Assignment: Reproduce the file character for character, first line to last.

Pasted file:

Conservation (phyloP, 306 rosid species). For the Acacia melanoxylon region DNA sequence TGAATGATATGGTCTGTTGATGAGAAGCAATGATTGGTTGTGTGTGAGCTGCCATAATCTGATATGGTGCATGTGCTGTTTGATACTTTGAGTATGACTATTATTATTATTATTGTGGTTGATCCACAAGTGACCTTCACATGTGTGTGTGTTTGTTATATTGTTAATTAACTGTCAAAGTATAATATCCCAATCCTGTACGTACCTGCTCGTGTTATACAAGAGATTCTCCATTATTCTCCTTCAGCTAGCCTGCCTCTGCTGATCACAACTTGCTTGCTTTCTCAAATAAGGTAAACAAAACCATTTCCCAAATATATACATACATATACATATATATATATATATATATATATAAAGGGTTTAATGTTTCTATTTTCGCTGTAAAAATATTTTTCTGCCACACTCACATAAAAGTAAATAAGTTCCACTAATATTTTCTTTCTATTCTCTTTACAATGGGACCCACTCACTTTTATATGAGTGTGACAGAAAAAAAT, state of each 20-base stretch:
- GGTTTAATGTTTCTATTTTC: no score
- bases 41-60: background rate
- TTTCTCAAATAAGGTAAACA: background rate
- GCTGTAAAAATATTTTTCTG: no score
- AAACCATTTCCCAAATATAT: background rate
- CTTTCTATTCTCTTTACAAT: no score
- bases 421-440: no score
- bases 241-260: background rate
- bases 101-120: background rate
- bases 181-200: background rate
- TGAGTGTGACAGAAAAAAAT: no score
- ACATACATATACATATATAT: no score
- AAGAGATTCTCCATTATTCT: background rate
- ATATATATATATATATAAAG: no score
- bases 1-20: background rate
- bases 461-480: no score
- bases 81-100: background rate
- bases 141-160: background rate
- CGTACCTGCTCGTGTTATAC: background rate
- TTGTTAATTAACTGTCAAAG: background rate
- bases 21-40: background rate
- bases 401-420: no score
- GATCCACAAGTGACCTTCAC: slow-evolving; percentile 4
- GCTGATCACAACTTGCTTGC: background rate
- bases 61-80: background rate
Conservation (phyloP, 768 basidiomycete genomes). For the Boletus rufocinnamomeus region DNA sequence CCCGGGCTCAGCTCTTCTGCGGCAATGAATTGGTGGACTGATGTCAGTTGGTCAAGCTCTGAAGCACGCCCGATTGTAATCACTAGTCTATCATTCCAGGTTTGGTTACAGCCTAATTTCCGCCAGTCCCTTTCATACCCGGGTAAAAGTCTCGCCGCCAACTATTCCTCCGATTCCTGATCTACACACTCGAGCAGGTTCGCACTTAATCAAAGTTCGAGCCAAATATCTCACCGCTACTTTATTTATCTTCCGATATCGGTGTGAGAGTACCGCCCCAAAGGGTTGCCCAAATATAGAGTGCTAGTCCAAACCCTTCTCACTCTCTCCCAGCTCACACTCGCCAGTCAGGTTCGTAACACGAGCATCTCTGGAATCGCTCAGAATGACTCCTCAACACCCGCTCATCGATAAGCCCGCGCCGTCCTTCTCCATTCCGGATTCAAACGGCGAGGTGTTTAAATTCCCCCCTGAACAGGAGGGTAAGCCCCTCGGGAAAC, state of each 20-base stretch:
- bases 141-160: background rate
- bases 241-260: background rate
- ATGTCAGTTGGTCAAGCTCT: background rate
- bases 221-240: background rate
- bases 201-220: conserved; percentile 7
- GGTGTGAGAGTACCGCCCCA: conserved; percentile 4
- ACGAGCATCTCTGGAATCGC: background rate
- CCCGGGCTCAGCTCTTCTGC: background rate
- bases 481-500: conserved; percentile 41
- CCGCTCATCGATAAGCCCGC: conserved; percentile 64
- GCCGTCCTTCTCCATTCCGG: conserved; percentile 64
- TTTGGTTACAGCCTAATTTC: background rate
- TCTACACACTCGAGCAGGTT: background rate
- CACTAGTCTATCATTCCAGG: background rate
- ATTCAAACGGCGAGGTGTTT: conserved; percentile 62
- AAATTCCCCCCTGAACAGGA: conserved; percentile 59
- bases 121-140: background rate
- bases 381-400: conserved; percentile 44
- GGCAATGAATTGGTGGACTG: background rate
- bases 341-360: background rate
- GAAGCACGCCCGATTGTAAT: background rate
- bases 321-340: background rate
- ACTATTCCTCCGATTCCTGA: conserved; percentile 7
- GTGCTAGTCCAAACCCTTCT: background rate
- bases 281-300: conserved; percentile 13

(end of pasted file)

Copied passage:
Conservation (phyloP, 306 rosid species). For the Acacia melanoxylon region DNA sequence TGAATGATATGGTCTGTTGATGAGAAGCAATGATTGGTTGTGTGTGAGCTGCCATAATCTGATATGGTGCATGTGCTGTTTGATACTTTGAGTATGACTATTATTATTATTATTGTGGTTGATCCACAAGTGACCTTCACATGTGTGTGTGTTTGTTATATTGTTAATTAACTGTCAAAGTATAATATCCCAATCCTGTACGTACCTGCTCGTGTTATACAAGAGATTCTCCATTATTCTCCTTCAGCTAGCCTGCCTCTGCTGATCACAACTTGCTTGCTTTCTCAAATAAGGTAAACAAAACCATTTCCCAAATATATACATACATATACATATATATATATATATATATATATAAAGGGTTTAATGTTTCTATTTTCGCTGTAAAAATATTTTTCTGCCACACTCACATAAAAGTAAATAAGTTCCACTAATATTTTCTTTCTATTCTCTTTACAATGGGACCCACTCACTTTTATATGAGTGTGACAGAAAAAAAT, state of each 20-base stretch:
- GGTTTAATGTTTCTATTTTC: no score
- bases 41-60: background rate
- TTTCTCAAATAAGGTAAACA: background rate
- GCTGTAAAAATATTTTTCTG: no score
- AAACCATTTCCCAAATATAT: background rate
- CTTTCTATTCTCTTTACAAT: no score
- bases 421-440: no score
- bases 241-260: background rate
- bases 101-120: background rate
- bases 181-200: background rate
- TGAGTGTGACAGAAAAAAAT: no score
- ACATACATATACATATATAT: no score
- AAGAGATTCTCCATTATTCT: background rate
- ATATATATATATATATAAAG: no score
- bases 1-20: background rate
- bases 461-480: no score
- bases 81-100: background rate
- bases 141-160: background rate
- CGTACCTGCTCGTGTTATAC: background rate
- TTGTTAATTAACTGTCAAAG: background rate
- bases 21-40: background rate
- bases 401-420: no score
- GATCCACAAGTGACCTTCAC: slow-evolving; percentile 4
- GCTGATCACAACTTGCTTGC: background rate
- bases 61-80: background rate
Conservation (phyloP, 768 basidiomycete genomes). For the Boletus rufocinnamomeus region DNA sequence CCCGGGCTCAGCTCTTCTGCGGCAATGAATTGGTGGACTGATGTCAGTTGGTCAAGCTCTGAAGCACGCCCGATTGTAATCACTAGTCTATCATTCCAGGTTTGGTTACAGCCTAATTTCCGCCAGTCCCTTTCATACCCGGGTAAAAGTCTCGCCGCCAACTATTCCTCCGATTCCTGATCTACACACTCGAGCAGGTTCGCACTTAATCAAAGTTCGAGCCAAATATCTCACCGCTACTTTATTTATCTTCCGATATCGGTGTGAGAGTACCGCCCCAAAGGGTTGCCCAAATATAGAGTGCTAGTCCAAACCCTTCTCACTCTCTCCCAGCTCACACTCGCCAGTCAGGTTCGTAACACGAGCATCTCTGGAATCGCTCAGAATGACTCCTCAACACCCGCTCATCGATAAGCCCGCGCCGTCCTTCTCCATTCCGGATTCAAACGGCGAGGTGTTTAAATTCCCCCCTGAACAGGAGGGTAAGCCCCTCGGGAAAC, state of each 20-base stretch:
- bases 141-160: background rate
- bases 241-260: background rate
- ATGTCAGTTGGTCAAGCTCT: background rate
- bases 221-240: background rate
- bases 201-220: conserved; percentile 7
- GGTGTGAGAGTACCGCCCCA: conserved; percentile 4
- ACGAGCATCTCTGGAATCGC: background rate
- CCCGGGCTCAGCTCTTCTGC: background rate
- bases 481-500: conserved; percentile 41
- CCGCTCATCGATAAGCCCGC: conserved; percentile 64
- GCCGTCCTTCTCCATTCCGG: conserved; percentile 64
- TTTGGTTACAGCCTAATTTC: background rate
- TCTACACACTCGAGCAGGTT: background rate
- CACTAGTCTATCATTCCAGG: background rate
- ATTCAAACGGCGAGGTGTTT: conserved; percentile 62
- AAATTCCCCCCTGAACAGGA: conserved; percentile 59
- bases 121-140: background rate
- bases 381-400: conserved; percentile 44
- GGCAATGAATTGGTGGACTG: background rate
- bases 341-360: background rate
- GAAGCACGCCCGATTGTAAT: background rate
- bases 321-340: background rate
- ACTATTCCTCCGATTCCTGA: conserved; percentile 7
- GTGCTAGTCCAAACCCTTCT: background rate
- bases 281-300: conserved; percentile 13